Remember being called to the principal's office? It's not like that, promise

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by: Cory Carlton | CEO & Co-Founder

Did you ever get called to the principal’s office in school? What happened after you heard them say “Please send (your name) to the principal’s office.”?

All the kids in class would make the same “OOOOOOOO” sound as you slowly got up from your seat. 

What was that walk down the hall like? If you’re like me you took small, slow steps. Hoping that whatever was waiting at the end of the hall would just go away. 

The worst thing was seeing your parents standing there with the principal. For your mom, or even worse your dad, to be standing there made your heart drop.

Then you notice the bag in their hand, or a few dollars and you just realize you forgot your lunch or lunch money.

After that, the walk back to your class was more of a skip and your classmates were disappointed when you got back unscathed. They wanted carnage and were disappointed to see you just forgot your lunch. 

Do you remember that feeling? Those nerves that you felt. That’s what lots of people experience when it comes to saving for retirement or picking the right Medicare plan when they retire. 

So why does planning for your future feel like getting called to the principal’s office?

For a lot of people, it’s because they feel like they’re going to be judged. They expect they are going to be told they are off base or have not done a good job saving or choosing the right plan. 

When you feel those things regarding planning for your future it can make you apprehensive to have a meeting or even look at your statements. 

And that’s why we are here. We’re not here to judge. We’re here to help. We’re here to give you a plan that helps you achieve what’s important to you.

Don’t let your future be like a monster in the closet. If you don’t look in the closet that monster is there waiting for you. But once you take a look and see that there is no monster, and you have a plan, everything will be okay, and you can get a peaceful night’s sleep. 

Getting a plan starts with seeing where you are. What’s most important to you? What your big goals are.

Then, we focus on what is the first step that needs to happen to make progress. 

For some people, it is adjusting their spending. For others, we focus on some foundational things like setting up a family trust to protect the family now and in the future. Or we reposition some money or add an insurance plan to provide peace of mind in a specific area.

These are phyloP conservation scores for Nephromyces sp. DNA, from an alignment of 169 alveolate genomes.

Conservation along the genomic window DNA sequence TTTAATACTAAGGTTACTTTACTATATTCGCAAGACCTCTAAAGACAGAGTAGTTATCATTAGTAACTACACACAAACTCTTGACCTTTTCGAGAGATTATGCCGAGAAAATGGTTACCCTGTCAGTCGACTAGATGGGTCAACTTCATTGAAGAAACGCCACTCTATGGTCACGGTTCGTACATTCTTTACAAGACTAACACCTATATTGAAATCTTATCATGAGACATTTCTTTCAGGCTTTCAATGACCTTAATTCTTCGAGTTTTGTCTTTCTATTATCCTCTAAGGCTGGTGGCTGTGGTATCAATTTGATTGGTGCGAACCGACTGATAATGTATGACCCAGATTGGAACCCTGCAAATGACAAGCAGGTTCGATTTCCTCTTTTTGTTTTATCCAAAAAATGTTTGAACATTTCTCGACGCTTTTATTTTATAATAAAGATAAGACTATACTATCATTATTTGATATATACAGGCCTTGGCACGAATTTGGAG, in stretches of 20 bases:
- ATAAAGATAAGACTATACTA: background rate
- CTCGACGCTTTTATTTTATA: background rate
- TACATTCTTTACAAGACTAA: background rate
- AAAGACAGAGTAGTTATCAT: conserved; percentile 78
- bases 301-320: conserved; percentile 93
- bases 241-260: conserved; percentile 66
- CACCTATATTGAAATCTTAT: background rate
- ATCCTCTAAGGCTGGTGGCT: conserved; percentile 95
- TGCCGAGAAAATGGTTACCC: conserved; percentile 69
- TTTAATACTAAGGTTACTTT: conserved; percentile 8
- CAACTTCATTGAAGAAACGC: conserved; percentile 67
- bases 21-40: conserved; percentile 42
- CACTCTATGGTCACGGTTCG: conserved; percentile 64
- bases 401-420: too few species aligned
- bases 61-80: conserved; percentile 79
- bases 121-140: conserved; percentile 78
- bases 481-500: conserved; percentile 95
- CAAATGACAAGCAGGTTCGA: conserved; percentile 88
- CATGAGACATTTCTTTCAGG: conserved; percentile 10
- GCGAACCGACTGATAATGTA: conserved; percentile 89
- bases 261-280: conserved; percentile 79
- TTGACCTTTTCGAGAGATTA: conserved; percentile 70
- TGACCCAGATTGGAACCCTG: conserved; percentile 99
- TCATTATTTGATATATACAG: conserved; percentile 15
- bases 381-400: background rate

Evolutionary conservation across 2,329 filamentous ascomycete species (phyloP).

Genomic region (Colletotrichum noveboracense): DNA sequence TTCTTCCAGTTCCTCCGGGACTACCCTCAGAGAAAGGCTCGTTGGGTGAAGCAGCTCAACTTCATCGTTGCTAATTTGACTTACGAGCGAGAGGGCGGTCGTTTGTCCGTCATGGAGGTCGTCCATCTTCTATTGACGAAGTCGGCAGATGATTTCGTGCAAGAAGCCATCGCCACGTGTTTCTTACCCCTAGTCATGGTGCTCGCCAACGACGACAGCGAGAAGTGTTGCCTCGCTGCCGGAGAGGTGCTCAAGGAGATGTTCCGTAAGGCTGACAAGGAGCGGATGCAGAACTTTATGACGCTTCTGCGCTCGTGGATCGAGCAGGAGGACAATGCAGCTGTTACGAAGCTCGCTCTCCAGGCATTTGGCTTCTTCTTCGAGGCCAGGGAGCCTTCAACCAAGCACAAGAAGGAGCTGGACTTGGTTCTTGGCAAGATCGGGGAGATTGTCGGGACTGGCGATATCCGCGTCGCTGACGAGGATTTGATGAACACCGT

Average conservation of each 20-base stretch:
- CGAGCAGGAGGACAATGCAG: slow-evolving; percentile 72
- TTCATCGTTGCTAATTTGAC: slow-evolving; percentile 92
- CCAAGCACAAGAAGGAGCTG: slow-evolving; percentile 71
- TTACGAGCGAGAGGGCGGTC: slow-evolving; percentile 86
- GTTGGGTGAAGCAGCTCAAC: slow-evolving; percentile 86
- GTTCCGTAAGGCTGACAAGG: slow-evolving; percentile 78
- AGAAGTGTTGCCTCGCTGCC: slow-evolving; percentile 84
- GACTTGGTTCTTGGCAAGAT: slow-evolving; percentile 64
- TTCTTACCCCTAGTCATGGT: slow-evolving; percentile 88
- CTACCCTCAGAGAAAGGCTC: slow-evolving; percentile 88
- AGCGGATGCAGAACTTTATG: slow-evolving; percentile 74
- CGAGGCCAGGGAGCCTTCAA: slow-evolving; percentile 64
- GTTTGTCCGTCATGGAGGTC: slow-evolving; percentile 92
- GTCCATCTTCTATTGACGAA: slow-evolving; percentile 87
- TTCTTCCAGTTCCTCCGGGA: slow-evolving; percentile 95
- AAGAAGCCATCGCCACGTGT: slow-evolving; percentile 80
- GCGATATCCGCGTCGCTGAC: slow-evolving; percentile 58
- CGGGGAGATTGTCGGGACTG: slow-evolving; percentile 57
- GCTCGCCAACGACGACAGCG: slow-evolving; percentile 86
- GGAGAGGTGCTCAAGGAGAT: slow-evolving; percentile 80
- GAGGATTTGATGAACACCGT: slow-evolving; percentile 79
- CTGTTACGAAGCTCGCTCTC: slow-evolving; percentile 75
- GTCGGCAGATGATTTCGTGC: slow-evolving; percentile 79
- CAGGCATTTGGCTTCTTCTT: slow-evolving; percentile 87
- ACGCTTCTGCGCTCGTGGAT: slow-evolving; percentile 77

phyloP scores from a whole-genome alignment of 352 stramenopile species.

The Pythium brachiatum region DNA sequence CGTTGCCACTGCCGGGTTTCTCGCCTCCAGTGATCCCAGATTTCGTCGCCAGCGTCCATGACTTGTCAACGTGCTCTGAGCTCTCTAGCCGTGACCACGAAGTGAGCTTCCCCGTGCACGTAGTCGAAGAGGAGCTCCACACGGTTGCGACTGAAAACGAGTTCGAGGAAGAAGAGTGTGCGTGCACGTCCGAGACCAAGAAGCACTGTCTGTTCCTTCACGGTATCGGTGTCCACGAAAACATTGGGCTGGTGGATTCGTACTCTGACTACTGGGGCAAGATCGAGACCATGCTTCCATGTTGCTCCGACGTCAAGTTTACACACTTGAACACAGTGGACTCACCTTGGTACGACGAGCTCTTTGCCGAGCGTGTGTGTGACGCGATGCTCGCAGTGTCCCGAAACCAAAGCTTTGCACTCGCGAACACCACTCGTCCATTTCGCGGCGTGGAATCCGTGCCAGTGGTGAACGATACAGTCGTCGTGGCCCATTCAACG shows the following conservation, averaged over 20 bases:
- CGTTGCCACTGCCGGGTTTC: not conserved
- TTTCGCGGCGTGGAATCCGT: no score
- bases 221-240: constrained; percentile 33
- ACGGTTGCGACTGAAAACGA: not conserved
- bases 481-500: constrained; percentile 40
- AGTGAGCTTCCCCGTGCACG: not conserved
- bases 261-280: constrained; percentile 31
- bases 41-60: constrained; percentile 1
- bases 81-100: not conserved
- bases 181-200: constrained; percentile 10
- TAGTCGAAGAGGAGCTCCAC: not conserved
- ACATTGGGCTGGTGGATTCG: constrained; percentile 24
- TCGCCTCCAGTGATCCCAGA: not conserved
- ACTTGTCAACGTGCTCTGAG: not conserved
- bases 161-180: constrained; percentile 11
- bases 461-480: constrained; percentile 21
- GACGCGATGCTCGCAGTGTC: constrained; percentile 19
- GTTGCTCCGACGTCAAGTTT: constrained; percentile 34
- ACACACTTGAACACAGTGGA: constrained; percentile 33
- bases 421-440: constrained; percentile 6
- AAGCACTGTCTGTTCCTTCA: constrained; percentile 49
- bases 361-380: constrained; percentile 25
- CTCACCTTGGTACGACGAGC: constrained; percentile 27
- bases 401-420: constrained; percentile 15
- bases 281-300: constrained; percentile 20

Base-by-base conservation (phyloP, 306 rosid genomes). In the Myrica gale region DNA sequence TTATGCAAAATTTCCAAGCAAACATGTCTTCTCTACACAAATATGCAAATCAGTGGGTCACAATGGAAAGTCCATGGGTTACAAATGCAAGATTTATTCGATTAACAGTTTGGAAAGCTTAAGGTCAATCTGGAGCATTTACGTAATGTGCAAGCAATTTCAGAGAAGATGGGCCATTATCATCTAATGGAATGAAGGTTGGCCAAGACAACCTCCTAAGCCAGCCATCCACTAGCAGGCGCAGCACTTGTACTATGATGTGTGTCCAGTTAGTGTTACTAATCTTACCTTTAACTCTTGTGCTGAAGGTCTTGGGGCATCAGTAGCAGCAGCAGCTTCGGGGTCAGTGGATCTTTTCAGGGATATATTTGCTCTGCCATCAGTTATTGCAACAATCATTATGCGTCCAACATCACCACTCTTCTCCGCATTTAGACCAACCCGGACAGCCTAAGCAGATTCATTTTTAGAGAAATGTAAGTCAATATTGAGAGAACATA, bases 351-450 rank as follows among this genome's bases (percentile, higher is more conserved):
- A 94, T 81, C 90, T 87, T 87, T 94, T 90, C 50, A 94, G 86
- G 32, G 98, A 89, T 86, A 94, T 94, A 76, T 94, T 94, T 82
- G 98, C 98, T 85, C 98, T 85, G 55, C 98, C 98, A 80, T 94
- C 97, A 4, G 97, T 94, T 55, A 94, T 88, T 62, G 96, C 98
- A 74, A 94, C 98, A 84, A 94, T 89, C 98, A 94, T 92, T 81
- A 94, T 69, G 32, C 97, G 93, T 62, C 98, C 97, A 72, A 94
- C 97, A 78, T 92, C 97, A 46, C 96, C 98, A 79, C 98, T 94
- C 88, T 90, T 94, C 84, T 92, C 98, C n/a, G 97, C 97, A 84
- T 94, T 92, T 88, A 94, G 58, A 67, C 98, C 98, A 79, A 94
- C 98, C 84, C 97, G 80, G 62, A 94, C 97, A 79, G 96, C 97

To be clear, the plan we provide is not hope. Hope is not a strategy when it comes to planning. We lay out a crystal-clear path as to what you need to do, when you need to do it, and how to protect yourself from the things you don’t see coming. 

You don’t need to worry about what you’ve done in the past. That’s done. We can’t change it. But we can help you going forward. 

We’ve helped people who felt like they didn’t save enough for retirement and were worried about running out of money. We showed them a plan that makes sure they never run out of money and can rest easy.

We’ve helped people that start saving to get them on the path to their goals.

We’ve helped people adjust some habits to do the things they want in retirement. 

We don’t want you taking small, nervous steps when thinking about your financial future. We’ll show you how to skip like you’ve never skipped before.

We’re not worried about what have or have not done. We just want to help you going forward.

ABOUT THE AUTHOR: Cory Carlton is the CEO & Co-Founder of Both Hands Financial Group. Cory has excelled in problem-solving for most of his life.  Not so much before age six, but since then. Cory has continued his problem-solving adventures working with clients to help them realize how to take what they have done and make it work for what they need and want. Cory likes to say, "My job is to plan for the things you don't see coming." to our clients. We make sure we solve all current problems and have a solution for the ones that have yet to come up. One of the problems Cory is working on right now is building a large Lego castle set with his 8-year-old daughter.